The euro at least has been more stable relative to gold than the dollar, but it still fluctuates in ways that make commercial life difficult for the less-developed countries that are in its trading zone.

The mistake Mahathir made was in proposing a gold dinar that would only be used to settle trade accounts by the participating nations. It would not be available to ordinary people. There was to be no paper dinar kept as "good as gold" by individual Islamic central banks, by adding or subtracting liquidity to keep the dinar/gold exchange rate constant.

The mistake may have been in his belief that a nation-state actually needs gold bullion in order to manage an Islamic gold standard. It does not.

In fact, government banks would only need a nominal quantity of gold, with trade imbalances resolved through the exchange of financial assets - debt or equity, bonds or stock.

The idea of settling trade accounts with shipments of bullion is an obsolete 19th-century idea and should be discarded from any plan.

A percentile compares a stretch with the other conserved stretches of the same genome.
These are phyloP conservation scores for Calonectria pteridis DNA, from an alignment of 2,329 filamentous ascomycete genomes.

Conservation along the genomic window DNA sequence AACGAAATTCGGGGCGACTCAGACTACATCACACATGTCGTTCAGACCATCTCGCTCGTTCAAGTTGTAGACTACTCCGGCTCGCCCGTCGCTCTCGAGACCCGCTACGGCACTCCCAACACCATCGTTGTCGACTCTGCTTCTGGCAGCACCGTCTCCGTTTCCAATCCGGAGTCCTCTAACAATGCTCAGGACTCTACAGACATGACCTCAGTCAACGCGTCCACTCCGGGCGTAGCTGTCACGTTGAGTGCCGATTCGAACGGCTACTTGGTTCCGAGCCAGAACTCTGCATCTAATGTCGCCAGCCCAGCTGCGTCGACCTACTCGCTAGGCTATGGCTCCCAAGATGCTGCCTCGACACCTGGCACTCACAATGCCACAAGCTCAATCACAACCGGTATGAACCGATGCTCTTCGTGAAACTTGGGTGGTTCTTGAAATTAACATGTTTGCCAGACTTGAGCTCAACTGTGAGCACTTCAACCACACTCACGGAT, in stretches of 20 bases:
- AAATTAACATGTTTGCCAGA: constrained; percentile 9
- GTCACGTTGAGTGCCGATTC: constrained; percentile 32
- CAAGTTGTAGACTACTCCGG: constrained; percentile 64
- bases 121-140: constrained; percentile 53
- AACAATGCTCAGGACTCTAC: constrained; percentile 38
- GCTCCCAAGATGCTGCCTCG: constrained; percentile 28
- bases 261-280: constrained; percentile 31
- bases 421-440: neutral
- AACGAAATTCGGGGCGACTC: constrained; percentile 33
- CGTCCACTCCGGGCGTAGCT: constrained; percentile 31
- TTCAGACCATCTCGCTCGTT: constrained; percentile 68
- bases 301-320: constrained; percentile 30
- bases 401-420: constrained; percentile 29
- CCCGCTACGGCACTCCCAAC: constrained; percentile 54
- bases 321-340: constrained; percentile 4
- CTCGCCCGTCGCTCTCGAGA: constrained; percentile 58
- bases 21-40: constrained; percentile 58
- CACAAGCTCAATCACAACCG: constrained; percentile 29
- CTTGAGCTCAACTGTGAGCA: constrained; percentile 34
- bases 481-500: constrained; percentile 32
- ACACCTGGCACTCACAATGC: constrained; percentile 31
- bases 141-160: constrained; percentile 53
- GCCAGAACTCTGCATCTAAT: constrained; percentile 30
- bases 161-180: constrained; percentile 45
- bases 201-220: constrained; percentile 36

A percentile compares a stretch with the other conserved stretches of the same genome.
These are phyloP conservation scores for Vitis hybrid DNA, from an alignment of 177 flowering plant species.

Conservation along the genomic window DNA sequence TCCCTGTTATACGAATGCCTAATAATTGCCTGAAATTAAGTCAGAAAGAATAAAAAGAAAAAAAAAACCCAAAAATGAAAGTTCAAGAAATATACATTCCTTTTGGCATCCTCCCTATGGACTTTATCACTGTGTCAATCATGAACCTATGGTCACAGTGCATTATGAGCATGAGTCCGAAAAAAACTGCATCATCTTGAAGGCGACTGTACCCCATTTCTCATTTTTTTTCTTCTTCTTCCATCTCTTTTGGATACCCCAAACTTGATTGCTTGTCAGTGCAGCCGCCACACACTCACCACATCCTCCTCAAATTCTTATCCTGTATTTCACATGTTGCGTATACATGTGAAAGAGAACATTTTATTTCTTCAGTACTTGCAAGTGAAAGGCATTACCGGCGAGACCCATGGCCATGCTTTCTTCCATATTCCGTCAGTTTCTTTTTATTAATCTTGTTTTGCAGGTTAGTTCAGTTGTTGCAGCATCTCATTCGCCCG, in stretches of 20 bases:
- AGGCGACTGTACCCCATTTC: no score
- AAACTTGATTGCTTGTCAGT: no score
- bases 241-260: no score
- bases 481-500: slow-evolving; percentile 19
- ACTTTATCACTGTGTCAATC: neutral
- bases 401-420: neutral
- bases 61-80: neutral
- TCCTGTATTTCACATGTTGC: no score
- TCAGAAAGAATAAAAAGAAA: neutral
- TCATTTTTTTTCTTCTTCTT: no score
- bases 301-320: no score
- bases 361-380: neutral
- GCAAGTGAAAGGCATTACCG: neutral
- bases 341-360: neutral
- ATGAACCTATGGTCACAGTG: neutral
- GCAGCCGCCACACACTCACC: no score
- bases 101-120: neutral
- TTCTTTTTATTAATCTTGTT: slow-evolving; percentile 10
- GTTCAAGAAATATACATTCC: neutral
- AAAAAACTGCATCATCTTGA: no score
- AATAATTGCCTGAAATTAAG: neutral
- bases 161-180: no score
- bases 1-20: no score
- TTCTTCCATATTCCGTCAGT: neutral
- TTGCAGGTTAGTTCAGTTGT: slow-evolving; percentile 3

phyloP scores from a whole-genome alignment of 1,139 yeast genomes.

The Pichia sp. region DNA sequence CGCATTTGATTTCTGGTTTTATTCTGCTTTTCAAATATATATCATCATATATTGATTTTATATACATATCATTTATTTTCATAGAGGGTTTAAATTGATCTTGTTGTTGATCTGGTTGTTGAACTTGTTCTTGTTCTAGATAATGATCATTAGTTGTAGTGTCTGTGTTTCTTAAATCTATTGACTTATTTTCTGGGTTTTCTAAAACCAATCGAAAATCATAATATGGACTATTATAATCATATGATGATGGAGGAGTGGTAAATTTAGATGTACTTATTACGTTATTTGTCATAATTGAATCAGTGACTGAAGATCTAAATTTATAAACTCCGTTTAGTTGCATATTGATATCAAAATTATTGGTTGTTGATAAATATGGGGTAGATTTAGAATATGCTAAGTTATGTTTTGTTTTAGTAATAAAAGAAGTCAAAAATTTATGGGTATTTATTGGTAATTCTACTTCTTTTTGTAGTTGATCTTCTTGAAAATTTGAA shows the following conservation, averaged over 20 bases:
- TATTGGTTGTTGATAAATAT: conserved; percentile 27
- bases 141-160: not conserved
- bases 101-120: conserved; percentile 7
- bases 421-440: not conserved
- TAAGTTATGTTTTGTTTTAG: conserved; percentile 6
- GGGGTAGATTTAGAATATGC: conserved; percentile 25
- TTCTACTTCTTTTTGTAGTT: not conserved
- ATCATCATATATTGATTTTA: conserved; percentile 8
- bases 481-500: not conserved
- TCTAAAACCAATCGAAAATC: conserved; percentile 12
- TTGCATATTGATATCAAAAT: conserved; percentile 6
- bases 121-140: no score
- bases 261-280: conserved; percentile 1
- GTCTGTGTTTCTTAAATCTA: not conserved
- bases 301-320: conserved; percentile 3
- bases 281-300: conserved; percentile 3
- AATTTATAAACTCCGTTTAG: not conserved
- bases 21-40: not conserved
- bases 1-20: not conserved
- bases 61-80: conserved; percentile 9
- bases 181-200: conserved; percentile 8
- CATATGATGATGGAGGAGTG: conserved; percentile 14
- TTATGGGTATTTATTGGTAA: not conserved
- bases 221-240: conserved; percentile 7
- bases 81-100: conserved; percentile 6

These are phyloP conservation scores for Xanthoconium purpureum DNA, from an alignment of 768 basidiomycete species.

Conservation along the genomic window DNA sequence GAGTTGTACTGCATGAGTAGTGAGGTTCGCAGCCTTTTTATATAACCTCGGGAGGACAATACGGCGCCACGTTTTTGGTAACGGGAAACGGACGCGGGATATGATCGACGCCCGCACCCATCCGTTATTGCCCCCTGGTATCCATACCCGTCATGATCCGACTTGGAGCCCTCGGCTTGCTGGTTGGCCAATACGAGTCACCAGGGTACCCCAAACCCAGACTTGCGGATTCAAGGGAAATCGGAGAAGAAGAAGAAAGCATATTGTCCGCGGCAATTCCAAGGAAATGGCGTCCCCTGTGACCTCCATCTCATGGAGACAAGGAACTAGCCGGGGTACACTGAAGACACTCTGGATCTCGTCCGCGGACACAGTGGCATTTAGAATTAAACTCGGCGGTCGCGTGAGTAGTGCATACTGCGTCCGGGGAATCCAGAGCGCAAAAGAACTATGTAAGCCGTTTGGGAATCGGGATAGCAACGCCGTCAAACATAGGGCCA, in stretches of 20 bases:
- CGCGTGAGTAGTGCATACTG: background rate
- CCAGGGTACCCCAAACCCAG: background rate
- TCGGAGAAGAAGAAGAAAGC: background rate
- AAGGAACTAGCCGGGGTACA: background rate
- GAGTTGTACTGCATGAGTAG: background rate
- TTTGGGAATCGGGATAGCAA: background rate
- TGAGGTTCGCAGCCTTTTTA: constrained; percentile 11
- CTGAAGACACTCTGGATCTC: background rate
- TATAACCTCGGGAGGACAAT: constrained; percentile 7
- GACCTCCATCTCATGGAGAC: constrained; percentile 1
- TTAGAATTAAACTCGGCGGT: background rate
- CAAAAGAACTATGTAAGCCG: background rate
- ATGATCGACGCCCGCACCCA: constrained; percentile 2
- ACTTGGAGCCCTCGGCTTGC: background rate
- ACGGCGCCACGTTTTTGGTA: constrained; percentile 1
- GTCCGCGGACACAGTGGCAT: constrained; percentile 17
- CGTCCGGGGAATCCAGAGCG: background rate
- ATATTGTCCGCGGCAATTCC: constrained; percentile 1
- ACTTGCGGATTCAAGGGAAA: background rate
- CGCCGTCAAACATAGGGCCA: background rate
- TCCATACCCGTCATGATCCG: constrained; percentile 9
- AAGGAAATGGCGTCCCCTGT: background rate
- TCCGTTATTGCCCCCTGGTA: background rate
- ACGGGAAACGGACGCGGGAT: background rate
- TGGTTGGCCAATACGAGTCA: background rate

The main reason gold is such a stabilising force is that there is so little of it in the world, not more than 135,000 metric tonnes in all.

This is not even enough to build half the Washington Monument out of pure gold. This is not only my idea.

Mr. Greenspan said as much to the US Congress.

"The idea of settling trade accounts with shipments of bullion is an obsolete 19th century idea and should be discarded from any plan"

A modern gold standard would simply use the market price of gold as a signal, adding to the dinar money supply when the dinar/gold price showed the slightest drop and withdrawing from the dinar supply when the market price showed the slightest increase.

This simple concept was the one used by Alexander Hamilton, America's first treasury secretary, in persuading the US Congress to adopt a gold standard. This was at a time when the new republic had no gold at all.